Grief can start before someone dies. Just like palliative care, grief can start as soon as a loved one is diagnosed with a life-limiting illness. It is important to give yourself time and space to experience this grief rather than trying to “appear strong” for your loved one.
Seek and accept support. You need the support and care of others. Call on a trusted family member or friend, church clergy, hospice worker or professional counsellor. There is no shame in asking for help during the seasonal holidays.
Stop comparisons. Try not to compare your situation to previous holidays – it won’t be the same. Equally, seeing other families together and enjoying the festivities may make you feel down. Keep in mind that the holidays are stressful for most families and are rarely the magical gatherings that people like to think of them as. Try to embrace what you have rather than compare it to what you think you should have.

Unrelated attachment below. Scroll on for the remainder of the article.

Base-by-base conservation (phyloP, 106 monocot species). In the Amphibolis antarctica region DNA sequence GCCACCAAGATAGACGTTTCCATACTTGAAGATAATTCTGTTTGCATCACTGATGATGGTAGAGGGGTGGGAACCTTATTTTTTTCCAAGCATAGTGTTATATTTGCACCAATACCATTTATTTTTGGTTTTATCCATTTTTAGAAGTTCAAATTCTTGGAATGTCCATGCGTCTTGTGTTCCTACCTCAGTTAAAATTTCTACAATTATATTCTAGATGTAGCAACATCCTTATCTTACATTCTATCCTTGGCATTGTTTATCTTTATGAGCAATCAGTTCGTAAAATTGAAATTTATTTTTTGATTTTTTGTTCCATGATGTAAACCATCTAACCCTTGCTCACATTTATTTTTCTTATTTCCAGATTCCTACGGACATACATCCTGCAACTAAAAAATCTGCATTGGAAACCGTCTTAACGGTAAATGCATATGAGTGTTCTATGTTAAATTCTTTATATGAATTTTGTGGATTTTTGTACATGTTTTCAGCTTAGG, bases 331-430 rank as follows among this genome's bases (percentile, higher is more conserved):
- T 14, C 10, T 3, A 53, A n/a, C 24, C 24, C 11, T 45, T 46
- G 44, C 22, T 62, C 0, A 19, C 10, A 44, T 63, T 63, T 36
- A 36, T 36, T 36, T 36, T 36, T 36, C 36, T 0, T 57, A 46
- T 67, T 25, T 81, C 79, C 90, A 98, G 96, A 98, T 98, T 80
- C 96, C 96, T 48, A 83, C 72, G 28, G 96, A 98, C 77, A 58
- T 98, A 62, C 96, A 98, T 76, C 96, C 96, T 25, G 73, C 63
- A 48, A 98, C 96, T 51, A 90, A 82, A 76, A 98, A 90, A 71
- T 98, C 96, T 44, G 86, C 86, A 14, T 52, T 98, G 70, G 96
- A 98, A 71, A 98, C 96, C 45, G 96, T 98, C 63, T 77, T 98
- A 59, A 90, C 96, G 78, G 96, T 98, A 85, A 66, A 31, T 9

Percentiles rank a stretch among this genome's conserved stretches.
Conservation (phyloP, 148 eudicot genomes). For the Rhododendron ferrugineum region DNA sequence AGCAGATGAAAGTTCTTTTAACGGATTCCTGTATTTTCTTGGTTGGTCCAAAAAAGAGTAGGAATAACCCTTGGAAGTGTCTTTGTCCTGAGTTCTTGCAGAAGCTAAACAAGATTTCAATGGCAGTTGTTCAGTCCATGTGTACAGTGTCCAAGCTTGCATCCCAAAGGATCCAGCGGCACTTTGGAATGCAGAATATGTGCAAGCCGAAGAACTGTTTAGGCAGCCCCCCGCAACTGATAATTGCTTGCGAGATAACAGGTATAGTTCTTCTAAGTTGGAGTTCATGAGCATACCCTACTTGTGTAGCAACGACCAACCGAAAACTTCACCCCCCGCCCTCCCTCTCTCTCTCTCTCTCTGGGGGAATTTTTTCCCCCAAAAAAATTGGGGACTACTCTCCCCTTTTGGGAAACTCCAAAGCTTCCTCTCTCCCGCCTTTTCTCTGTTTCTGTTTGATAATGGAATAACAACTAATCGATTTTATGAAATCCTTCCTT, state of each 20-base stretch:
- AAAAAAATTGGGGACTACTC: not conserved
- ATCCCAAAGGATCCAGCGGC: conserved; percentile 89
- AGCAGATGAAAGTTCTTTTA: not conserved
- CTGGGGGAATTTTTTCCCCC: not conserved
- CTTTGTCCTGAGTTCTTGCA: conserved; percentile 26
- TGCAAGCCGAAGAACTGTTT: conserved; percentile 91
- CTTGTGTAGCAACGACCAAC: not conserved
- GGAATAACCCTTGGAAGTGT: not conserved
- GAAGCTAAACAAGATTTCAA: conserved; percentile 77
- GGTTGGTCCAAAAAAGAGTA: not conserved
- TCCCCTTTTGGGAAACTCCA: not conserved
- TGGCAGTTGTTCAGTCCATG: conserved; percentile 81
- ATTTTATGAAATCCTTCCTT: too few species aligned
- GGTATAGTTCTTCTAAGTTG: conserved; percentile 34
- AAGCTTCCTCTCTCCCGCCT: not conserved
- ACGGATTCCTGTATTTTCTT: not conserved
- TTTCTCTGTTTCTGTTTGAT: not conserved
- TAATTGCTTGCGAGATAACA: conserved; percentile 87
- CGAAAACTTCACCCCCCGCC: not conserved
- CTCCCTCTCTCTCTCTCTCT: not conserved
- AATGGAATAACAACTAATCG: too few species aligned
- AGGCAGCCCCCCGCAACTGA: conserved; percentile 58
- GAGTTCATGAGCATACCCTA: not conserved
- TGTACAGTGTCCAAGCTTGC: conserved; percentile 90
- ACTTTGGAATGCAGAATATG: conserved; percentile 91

Offer yourself some space and grace. Make sure you give yourself some space to grieve. If you need to allow some time to be sad before heading out to meet friends and family. Give yourself permission to feel whatever it is your feeling.
Expect the unexpected. The holiday season is filled with traditions. Be mindful that some of these traditions will have to change with the loss of a loved one. Be optimistic though, you have the power to decide how things change.
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